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Old 06-17-2017, 02:43 AM   #1
Edn
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Default Plugging old D.C. Equipment

At my job I have some very old 240v D.C. Equipment I'm trying to maintain. I have some questions about using plugging. I have a print I can share. I saw a PO for the equipment dated 1958. The equipment was not purchased new.
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Old 06-17-2017, 02:44 AM   #2
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Plugging... to me means phase reversal.

You can't mean THAT.
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Old 06-17-2017, 05:20 AM   #3
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Quote:
Originally Posted by Edn View Post
At my job I have some very old 240v D.C. Equipment I'm trying to maintain. I have some questions about using plugging. I have a print I can share. I saw a PO for the equipment dated 1958. The equipment was not purchased new.
What's the question?
Where's the print?
1958 was a mighty fine year.
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Old 06-17-2017, 05:44 AM   #4
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Plugging... to me means phase reversal.

You can't mean THAT.
D.C. motors can be plugged with the stator winding (reversal, or inserting a resistor). Also called "dynamic braking".
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Old 06-17-2017, 06:38 PM   #5
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I think at one stage they where using
a quick shot of reverse phase into the windings
as an emergency stop

i cannot imagine it is good for the motor
but it would stop it quick
which was the whole point !
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Old 06-18-2017, 01:31 AM   #6
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Plugging and dynamic braking are not the same thing. Old DC equipment is plugged by reversing the voltage across the armature. It was the designed way to stop the motor under normal conditions(like slowing down an overhead crane). There should be circuitry that limits the current while plugging. This circuitry (in old DC equipment anyway) prevents acceleration points from picking up past the slowest speed in the opposite direction of travel.
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Old 06-18-2017, 09:00 AM   #7
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Quote:
Originally Posted by ip246 View Post
Plugging and dynamic braking are not the same thing. Old DC equipment is plugged by reversing the voltage across the armature. It was the designed way to stop the motor under normal conditions(like slowing down an overhead crane). There should be circuitry that limits the current while plugging. This circuitry (in old DC equipment anyway) prevents acceleration points from picking up past the slowest speed in the opposite direction of travel.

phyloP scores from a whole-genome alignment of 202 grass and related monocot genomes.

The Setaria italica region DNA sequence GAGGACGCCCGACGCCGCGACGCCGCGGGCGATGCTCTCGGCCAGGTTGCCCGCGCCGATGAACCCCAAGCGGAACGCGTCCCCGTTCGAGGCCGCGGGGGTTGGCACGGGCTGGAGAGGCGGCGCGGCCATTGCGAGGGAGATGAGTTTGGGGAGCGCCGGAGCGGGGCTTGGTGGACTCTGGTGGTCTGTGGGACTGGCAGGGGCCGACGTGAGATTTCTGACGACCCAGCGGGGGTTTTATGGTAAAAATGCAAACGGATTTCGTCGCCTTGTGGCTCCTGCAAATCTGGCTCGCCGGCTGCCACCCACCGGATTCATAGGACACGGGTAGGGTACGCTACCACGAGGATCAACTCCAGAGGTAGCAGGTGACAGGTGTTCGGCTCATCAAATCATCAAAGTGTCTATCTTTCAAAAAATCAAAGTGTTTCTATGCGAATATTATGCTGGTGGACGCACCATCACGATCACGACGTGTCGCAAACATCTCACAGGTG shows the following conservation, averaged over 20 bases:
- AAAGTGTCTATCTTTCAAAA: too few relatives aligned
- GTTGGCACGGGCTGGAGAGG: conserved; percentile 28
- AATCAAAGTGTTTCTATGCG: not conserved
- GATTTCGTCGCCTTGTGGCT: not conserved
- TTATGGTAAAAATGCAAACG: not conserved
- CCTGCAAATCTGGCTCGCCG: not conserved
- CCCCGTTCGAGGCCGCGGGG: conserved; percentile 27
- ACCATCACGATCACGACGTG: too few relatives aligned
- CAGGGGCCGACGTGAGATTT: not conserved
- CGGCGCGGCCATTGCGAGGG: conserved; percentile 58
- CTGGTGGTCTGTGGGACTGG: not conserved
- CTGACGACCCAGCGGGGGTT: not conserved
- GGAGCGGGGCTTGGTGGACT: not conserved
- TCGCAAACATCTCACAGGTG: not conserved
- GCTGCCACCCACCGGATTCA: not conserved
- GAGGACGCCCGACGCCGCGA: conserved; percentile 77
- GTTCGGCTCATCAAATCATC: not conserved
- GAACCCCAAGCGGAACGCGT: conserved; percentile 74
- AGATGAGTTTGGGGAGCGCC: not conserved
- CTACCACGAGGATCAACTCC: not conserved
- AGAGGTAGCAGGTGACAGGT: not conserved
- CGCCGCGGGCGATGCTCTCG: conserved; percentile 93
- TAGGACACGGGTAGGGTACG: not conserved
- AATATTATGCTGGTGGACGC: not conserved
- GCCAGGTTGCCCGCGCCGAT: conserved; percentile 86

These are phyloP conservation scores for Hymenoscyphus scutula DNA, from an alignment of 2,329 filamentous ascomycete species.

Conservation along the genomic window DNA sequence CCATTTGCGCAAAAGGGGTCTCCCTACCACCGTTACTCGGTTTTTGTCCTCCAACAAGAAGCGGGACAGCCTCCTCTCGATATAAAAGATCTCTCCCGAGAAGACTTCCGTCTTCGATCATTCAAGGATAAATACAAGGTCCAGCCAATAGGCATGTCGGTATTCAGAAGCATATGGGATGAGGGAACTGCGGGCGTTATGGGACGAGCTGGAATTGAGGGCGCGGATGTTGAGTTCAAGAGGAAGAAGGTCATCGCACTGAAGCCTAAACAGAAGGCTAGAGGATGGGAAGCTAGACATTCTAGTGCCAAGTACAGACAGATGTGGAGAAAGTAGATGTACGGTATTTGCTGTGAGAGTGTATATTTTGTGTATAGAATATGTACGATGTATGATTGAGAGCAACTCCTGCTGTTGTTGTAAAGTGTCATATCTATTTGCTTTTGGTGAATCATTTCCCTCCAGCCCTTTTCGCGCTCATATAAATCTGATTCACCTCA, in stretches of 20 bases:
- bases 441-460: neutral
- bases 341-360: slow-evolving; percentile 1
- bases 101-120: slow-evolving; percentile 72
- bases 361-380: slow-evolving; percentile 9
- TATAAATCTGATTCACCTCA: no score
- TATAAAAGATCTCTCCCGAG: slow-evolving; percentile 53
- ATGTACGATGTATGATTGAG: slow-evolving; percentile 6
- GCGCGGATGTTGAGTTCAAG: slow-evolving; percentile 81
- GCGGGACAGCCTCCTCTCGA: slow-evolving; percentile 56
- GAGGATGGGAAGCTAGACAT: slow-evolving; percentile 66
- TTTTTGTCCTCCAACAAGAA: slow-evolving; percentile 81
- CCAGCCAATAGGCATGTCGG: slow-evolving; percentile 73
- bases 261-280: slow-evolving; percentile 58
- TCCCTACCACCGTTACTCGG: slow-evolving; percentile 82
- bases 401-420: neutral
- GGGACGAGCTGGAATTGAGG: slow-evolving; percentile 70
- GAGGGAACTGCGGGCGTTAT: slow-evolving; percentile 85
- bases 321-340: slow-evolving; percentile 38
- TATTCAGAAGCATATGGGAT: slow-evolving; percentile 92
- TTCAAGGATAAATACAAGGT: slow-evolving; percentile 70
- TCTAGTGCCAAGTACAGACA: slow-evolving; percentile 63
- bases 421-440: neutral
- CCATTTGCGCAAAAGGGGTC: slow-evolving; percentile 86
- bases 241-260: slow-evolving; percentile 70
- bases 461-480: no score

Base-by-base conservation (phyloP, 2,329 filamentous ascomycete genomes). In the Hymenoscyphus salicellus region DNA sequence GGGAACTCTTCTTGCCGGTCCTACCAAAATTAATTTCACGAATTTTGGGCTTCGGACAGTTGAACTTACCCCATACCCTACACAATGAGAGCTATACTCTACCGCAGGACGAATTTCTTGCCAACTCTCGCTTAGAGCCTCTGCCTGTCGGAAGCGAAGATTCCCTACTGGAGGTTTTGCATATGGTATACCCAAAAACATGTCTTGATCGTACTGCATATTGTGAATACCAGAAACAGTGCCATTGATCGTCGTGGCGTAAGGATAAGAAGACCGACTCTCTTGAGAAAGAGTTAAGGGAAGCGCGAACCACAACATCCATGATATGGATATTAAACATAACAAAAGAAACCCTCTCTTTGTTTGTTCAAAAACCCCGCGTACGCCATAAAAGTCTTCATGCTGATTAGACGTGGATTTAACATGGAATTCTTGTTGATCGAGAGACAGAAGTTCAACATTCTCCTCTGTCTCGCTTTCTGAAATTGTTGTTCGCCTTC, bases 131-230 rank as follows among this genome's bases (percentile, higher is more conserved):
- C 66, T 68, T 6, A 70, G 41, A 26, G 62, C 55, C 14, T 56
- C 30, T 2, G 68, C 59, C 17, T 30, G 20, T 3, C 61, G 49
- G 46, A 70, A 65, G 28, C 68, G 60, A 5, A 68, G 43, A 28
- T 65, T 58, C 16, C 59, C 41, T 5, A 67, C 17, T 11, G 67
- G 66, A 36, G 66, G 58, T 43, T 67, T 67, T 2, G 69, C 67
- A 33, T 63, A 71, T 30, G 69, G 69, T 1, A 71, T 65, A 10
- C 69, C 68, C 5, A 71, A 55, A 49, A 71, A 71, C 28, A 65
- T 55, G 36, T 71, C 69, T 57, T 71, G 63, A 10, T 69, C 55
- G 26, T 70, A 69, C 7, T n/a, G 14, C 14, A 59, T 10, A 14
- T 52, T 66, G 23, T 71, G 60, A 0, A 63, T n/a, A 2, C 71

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Old 06-21-2017, 10:18 AM   #8
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The equipment in question is made to handle hot metal ingots for forging. The equipment has two motors and drive trains for the bridge. The problem is we are breaking drive shafts in the gear boxes when the operator is changing directions. I suspect operator error but I need to ensure the plugging is working correctly. I'll send a copy of the print.
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Old 06-22-2017, 03:42 AM   #9
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Well to check the control side of things, run the machine at 3-Points forward (let it get to full speed), then throw the controller to 3-points reverse. Initially, all the should pick up in reverse, until the machine slows down (current drops), is the main line contactors, and the reverse contactors (M-A,M-B,1RA,2RA,1RB,2RB). If the plugging contactors (PA,PB) or accelerating contactors (1A-A,2A-A,3A-A,1A-B,2A-B,3A-B) come in immediately upon reversing direction to full 3-points, then you have a problem with plugging. Repeat, if the plugging relay or contactors immediately pick up upon reversing directions to full speed the opposite direction, then the system is not working properly.
Some other things to consider are grounds, and or shorts, specifically with the resistors. If a resistor bank is grounded you will get real hard plugging. Same if it's shorted (piece of scrap or something fell across it).
If they are the types of resistor banks that have multiple taps/tabs, look for the wires/cables to be going to the proper tab, especially if you see a bunch of burnt up tabs where someone has moved the cable to the next tab over (lowering the resistance). That assumes that the resistors are the correct values and hooked up properly.
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